How to Be an Amazing Listener

A conversation with a good listener is like a good meal—we walk away feeling satisfied, happy, and nourished. This week, Savvy Psychologist Dr. Ellen Hendriksen offers 5 ways to be an amazing listener.

Ellen Hendriksen, PhD
3-minute read
Episode #163

Listening Skill #4: Validate with simple phrases.

When people feel invalidated or otherwise rebuked or rejected, they “act out” their feelings in order to communicate them in a different way. Sulking, tantrums, and the like—whether by toddlers or adults—are simply a way to say that they feel unheard.

So how to show you’ve heard someone? Use skills one through three, of course, but also keep in your back pocket some validating words and phrases.  Like what, you ask?

  • Of course.
  • That makes sense.
  • Naturally.
  • Clearly.
  • For sure.

All of these statements are short—three words or fewer—but all of them affirm a person’s experience or feelings as worthy and accepted—the very definition of validation. In conversation, incorporating those little phrases: “Of course you feel that way” or “That makes total sense” doesn’t necessarily convey agreement, but it does convey something even bigger: acceptance.

Listen to what’s not being said.

Listening Skill #5: Listen to what’s underneath the words.

Ready for ninja-level listening? Listen to what’s not being said. Maybe the speaker’s face doesn’t match their words—perhaps they smile while talking about horrible, vulnerable things. Maybe their body language changes suddenly—perhaps they cross their arms and slump their shoulders forward. Maybe their tone shifts—perhaps they start to sound defensive, skeptical, or mocking. What to do? You already have all the tools—follow your natural curiosity, listen with your whole body, and refrain from judging so they feel safe.

All in all, listening well is simply a matter of tuning in. Tune in to the person who’s speaking, tune in to your own curiosity, and tune in to your own possible judgments (and squash them before they fall out your mouth).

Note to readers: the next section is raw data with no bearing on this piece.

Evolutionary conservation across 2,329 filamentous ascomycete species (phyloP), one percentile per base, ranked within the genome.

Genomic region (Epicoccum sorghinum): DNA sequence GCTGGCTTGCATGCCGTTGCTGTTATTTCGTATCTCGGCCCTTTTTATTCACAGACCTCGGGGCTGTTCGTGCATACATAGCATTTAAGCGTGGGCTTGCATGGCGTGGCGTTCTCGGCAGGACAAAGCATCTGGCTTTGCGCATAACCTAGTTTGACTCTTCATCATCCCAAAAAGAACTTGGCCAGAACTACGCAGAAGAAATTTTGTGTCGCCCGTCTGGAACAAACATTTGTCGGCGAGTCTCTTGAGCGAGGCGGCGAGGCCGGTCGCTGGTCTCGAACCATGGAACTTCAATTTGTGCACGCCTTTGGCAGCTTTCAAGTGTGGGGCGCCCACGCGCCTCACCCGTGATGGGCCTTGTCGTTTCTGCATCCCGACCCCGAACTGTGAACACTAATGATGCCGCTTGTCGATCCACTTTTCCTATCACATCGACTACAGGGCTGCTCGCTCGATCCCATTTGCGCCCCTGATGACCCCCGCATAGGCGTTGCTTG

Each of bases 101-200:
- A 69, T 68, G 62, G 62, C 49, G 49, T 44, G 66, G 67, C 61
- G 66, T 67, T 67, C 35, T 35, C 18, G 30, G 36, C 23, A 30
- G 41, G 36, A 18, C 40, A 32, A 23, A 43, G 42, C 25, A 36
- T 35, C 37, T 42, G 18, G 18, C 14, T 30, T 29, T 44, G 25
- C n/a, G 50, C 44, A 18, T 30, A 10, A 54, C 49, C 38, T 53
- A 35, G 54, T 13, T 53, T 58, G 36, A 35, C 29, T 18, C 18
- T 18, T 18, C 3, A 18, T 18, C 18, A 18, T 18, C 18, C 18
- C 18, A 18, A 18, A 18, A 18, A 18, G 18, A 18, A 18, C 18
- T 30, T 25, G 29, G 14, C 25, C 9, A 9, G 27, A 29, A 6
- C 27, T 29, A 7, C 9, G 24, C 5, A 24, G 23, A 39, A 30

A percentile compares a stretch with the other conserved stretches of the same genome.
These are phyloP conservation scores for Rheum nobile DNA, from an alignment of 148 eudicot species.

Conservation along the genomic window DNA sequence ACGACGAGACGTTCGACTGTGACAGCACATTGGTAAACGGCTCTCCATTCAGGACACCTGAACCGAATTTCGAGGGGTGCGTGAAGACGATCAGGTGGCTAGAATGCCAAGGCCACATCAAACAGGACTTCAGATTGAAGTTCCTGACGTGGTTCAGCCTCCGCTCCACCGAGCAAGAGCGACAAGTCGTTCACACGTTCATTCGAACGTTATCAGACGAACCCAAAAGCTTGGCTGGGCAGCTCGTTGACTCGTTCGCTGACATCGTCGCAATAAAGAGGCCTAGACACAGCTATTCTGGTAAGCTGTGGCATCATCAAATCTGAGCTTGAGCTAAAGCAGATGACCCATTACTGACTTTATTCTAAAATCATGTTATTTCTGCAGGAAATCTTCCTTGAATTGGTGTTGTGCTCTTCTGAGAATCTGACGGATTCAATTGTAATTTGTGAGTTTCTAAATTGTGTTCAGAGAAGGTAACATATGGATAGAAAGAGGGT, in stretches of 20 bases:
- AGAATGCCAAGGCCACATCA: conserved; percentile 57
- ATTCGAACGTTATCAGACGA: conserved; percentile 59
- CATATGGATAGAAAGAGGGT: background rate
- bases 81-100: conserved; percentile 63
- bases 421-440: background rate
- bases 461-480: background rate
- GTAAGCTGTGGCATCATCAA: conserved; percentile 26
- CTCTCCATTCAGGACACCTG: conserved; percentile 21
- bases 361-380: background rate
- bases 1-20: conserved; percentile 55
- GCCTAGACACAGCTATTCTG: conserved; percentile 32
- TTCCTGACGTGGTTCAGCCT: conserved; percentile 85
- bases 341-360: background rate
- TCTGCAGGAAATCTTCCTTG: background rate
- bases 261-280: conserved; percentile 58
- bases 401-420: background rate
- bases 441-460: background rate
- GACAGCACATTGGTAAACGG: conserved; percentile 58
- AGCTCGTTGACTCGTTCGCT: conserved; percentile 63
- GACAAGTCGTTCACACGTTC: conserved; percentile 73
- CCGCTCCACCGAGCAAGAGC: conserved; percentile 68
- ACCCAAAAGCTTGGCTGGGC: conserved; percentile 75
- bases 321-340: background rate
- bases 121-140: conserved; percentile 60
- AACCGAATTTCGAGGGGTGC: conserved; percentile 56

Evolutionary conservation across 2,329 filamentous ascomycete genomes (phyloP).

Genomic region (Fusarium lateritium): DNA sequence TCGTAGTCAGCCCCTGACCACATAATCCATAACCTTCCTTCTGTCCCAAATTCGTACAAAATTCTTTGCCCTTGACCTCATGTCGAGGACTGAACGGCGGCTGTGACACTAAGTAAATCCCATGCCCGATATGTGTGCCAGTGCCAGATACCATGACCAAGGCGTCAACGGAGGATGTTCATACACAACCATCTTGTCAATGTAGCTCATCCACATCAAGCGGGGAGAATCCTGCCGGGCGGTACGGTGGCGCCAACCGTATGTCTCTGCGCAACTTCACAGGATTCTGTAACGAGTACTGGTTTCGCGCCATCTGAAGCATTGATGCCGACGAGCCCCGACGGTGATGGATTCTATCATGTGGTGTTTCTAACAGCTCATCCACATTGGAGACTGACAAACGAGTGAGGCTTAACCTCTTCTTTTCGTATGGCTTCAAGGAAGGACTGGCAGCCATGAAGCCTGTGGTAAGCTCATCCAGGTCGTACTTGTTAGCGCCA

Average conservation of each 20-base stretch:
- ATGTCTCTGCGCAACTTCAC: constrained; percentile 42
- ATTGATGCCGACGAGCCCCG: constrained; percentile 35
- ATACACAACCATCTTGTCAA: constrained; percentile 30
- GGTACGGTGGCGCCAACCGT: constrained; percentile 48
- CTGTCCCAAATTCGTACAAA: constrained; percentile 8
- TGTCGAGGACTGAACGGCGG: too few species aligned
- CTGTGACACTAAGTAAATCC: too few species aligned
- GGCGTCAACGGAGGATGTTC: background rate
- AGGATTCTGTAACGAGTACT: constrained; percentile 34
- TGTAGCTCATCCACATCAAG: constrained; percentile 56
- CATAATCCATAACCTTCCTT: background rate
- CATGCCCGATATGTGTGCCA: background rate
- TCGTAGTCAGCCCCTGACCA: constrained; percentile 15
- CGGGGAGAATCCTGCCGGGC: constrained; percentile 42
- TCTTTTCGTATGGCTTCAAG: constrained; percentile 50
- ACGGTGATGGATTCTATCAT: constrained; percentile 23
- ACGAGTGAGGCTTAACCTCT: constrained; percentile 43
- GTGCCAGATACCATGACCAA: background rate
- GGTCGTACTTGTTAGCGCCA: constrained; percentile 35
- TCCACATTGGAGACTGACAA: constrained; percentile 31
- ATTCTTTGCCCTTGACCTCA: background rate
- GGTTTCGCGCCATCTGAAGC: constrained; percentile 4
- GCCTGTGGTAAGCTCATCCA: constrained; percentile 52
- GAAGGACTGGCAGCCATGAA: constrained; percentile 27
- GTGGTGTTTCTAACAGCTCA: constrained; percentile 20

Good listening can be hard at first—it’s much more tempting to do something else simultaneously, talk about your own experience, or offer advice (which, when you think about it, is a form of judgment—”here’s what you should do”). But becoming a good listener is worth the practice. Soon, you’ll be so good at listening you’ll do it without saying a word.


Medical Disclaimer
All content here is for informational purposes only. This content does not replace the professional judgment of your own mental health provider. Please consult a licensed mental health professional for all individual questions and issues.

About the Author

Ellen Hendriksen, PhD

Dr. Ellen Hendriksen is a clinical psychologist at Boston University's Center for Anxiety and Related Disorders (CARD). She earned her Ph.D. at UCLA and completed her training at Harvard Medical School. Her scientifically-based, zero-judgment approach is regularly featured in Psychology Today, Scientific American, The Huffington Post, and many other media outlets. 

The Quick and Dirty Tips Privacy Notice has been updated to explain how we use cookies, which you accept by continuing to use this website. To withdraw your consent, see Your Choices.